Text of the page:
How much worse can Illinois’ financial mess become?

July 19, 2011

 

According to the National Conference of State Legislatures, Illinois ended Fiscal Year 2010 in worst financial shape than any other state in the country, with a total state debt of $120,743,392 when compiling outstanding debt, pension and OPEB UAAL’s, unemployment trust funds and the 2010 budget gap as of July 2010.

How do Illinois legislators and officials propose to change the direction of this state from its deplorable and unsustainable financial situation to one of gradual financial recovery?

The signing by Governor Pat Quinn of the FY2012 budget on June 30, 2011 only augmented Illinois’s tenuous financial condition.

The “House Budget Plan” that awaited Quinn’s signature before June 30 had a general fund budget of $33.2 billion. This same $33.2 billion figure was reported by many news outlets. In reality, as reported in a Tax & Budget Brief published by the Illinois Policy Institute on June 21, accounting gimmicks were used to hide significant spending such as deferred payments for medical assistance and nursing home programs.

Properly accounted for, the “House Budget Plan” would have cost at least $34.2 billion and would have set the stage for a cumulated deficit that could exceed $11 billion within five years and $25 billion by the end of this decade.

What Governor Quinn signed on June 30 was a slightly watered down, reduced state budget with a general fund total of $32.98 billion. This came about when Quinn vetoed $376 million in spending found in the General Assemby-approved 2012 “House Budget Plan” for Busing, Education and Medicaid and $336 million in so-called redundant appropriations.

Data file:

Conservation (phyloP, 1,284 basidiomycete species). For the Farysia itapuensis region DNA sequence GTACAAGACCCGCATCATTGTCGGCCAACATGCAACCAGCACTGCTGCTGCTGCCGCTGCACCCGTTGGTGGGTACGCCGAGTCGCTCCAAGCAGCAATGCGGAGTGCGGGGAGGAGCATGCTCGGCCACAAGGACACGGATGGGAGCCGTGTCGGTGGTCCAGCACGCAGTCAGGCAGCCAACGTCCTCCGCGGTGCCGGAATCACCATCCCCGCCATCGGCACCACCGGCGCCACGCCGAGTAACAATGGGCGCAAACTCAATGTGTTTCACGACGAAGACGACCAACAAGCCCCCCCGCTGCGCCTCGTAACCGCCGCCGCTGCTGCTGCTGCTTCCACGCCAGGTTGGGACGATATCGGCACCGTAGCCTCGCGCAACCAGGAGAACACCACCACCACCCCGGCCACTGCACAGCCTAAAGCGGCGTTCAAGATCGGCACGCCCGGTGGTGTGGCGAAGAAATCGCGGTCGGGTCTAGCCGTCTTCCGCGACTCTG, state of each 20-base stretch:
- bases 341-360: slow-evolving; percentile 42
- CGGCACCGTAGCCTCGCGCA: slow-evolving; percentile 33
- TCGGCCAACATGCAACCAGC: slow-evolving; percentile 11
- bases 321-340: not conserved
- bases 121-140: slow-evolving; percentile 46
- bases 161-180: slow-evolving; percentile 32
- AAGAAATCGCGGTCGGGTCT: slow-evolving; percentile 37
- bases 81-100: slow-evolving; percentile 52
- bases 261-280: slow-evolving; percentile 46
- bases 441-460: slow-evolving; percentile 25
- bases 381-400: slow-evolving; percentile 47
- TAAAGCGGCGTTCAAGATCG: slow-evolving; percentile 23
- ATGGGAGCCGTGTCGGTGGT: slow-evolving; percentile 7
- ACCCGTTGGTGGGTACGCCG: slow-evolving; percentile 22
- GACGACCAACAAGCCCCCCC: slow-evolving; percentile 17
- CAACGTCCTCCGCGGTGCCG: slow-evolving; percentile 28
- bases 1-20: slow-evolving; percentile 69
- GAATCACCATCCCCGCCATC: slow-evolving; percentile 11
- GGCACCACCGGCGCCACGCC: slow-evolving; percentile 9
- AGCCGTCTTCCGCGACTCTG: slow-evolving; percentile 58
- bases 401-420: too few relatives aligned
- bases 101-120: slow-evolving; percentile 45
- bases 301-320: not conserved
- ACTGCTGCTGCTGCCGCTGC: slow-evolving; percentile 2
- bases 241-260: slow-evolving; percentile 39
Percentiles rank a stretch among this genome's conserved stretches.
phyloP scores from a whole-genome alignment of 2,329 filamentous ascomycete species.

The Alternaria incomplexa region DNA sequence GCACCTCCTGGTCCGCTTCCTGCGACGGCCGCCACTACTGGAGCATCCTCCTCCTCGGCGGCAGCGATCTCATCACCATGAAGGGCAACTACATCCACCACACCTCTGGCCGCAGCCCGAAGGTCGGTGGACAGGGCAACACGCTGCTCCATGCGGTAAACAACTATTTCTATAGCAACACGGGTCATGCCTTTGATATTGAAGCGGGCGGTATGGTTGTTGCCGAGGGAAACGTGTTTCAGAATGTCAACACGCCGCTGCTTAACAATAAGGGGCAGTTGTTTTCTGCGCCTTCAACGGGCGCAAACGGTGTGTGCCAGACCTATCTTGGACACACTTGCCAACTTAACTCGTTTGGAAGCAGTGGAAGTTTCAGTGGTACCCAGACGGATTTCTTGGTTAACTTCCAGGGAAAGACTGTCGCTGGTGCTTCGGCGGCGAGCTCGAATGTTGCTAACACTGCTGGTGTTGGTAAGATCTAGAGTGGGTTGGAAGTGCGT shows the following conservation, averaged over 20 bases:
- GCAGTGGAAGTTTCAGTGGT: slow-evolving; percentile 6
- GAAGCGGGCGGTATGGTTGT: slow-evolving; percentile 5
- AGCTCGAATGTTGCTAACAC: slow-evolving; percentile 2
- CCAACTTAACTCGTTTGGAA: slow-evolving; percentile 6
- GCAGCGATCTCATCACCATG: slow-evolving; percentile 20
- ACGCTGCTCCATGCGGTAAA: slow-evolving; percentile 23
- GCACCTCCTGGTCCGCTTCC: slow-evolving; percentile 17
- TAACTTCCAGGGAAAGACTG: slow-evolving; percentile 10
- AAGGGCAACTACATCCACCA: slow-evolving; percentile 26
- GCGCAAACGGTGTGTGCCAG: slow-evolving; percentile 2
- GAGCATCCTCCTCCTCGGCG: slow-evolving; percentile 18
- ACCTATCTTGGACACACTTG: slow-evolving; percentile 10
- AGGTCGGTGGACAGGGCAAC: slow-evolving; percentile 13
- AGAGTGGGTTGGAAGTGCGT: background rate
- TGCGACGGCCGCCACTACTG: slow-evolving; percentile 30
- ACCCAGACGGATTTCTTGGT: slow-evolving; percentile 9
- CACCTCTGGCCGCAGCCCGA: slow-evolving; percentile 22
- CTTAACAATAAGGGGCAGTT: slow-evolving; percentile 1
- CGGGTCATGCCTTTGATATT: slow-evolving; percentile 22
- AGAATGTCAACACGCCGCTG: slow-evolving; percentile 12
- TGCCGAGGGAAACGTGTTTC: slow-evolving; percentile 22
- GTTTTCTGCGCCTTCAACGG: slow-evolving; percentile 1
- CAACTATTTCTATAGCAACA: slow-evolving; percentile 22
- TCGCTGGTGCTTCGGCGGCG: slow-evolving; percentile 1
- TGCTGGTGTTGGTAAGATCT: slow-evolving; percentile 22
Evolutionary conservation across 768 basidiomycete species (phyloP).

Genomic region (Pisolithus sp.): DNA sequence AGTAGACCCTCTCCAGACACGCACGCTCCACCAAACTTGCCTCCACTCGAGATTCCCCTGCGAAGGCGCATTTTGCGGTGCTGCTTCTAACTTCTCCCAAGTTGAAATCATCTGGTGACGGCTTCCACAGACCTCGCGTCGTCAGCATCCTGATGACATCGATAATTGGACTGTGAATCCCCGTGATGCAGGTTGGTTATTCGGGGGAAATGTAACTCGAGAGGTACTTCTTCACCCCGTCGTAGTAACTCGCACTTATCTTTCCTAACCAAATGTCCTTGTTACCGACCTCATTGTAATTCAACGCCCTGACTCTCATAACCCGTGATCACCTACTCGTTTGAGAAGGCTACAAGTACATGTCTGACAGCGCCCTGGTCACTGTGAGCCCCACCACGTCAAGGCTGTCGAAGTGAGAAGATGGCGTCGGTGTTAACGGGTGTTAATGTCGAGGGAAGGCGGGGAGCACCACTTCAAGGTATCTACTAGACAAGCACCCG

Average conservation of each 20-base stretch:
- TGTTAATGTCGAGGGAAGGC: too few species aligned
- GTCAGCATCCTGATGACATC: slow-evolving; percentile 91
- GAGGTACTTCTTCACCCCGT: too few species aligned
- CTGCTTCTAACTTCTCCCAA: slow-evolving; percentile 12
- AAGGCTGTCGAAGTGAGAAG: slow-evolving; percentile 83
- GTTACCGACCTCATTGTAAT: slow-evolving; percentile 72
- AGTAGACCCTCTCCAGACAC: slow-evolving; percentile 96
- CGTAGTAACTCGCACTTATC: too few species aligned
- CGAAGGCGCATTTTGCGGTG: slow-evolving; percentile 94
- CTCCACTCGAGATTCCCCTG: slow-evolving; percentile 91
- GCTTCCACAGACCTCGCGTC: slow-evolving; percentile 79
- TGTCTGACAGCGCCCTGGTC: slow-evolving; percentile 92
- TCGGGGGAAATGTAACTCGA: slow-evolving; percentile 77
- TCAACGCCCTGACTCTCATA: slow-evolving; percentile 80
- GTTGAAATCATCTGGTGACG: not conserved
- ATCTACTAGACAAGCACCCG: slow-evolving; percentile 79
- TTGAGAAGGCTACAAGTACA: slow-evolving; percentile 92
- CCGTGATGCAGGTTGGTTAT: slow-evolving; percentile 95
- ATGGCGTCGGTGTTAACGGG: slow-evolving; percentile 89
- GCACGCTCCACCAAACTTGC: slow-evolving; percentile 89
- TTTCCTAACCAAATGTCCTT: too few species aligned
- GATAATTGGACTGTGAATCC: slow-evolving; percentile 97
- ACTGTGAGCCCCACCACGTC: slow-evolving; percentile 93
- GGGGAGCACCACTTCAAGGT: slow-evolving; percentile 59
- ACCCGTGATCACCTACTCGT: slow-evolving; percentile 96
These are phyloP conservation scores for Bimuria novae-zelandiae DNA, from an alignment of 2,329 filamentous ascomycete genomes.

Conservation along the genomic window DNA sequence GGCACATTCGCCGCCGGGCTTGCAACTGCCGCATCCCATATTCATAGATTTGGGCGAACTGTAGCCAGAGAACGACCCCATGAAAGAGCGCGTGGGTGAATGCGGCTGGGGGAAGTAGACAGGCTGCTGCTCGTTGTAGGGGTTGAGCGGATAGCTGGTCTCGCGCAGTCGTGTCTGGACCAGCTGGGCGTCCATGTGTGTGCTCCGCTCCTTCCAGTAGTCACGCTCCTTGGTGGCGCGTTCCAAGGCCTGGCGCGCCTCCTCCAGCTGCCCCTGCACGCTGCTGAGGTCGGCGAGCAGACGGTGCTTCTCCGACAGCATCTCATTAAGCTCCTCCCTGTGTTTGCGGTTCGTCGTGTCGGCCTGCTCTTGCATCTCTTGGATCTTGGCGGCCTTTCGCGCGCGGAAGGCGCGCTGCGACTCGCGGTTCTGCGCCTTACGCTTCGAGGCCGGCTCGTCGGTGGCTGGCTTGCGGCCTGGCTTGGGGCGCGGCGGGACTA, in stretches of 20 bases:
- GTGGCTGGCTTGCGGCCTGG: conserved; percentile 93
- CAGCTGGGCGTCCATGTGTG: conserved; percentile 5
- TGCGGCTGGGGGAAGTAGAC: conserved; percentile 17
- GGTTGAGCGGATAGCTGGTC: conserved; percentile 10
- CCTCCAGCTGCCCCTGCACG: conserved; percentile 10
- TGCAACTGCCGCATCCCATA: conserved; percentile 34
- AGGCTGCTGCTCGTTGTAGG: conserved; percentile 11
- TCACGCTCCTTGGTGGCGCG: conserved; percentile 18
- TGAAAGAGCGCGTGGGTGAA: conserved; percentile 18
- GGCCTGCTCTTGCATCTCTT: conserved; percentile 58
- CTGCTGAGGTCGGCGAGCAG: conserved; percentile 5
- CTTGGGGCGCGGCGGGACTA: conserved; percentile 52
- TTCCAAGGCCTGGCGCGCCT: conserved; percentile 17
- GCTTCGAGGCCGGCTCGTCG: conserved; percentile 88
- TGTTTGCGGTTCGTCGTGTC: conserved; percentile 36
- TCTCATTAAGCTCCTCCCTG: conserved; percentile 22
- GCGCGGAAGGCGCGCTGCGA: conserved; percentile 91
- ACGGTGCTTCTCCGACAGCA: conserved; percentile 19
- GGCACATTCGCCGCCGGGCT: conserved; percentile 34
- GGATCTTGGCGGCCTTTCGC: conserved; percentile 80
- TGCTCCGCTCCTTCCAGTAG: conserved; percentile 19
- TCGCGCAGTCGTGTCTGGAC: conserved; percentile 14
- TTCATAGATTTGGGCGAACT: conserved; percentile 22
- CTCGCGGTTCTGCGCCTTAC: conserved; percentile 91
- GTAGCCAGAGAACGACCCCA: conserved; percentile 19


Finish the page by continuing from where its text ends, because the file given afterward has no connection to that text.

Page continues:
The 2012 “House Budget Plan” already had called for a $537 million reduction from the state’s Medical Assistance program. The budget signed by Governor Quinn on June 30 cut an additional $276 million from Medicaid. This will increase the payment cycle from 110 days to 163 days. Nevertheless, Illinois will still have to pay for medical services. Less money means bills are simply paid more slowly. Unless things change, about $1.5 billion in Medicaid bills will be left unpaid at the end of the year, with a backlog of unpaid bills of $6 billion or more.

Out of transportation money Governor Quinn’s cut $11.3 million that the state provides to local schools. Eliminated from education was the $11.3 million the state provides for regional offices of education around the state.

In light of the budget Quinn signed on June 30 with cuts that reduced the original “House Budget Plan” by $713 million, will the results differ from those projected by the Illinois Policy Institute?

Has spending really decreased after the January tax hike of the state income tax from 3% to 5%? Is Illinois really on the path to sunset the income tax hike as promised?

The recently passed 2012 budget signed by Governor Quinn puts Illinois on a projectory to higher taxes and more debt unless significant spending reductions are made in the immediate future. As it is, Illinois is still on track to push about $8 billion of unpaid bills and obligations incurred this fiscal year into the next year in the wake of its newly passed state budget.

In contrast, the Illinois Policy Institute Budget Solutions 2012 offers a Road to Prosperity. It has outlined a $27.6 billion budget plan that would have been sustainable without January’s tax increase, yet it included appropriate funding for core government services and full payments to pension funds and bondholders. www.illinoispolicy.org

Those who truly desire an eventual sunset of the January tax increases, and not an increase down the road, must demand spending reductions that are free of gimmicks that hide significant spending. Borrowing more money so Peter can pay Paul is no way to deal with finances whether at the family, business or the state level.

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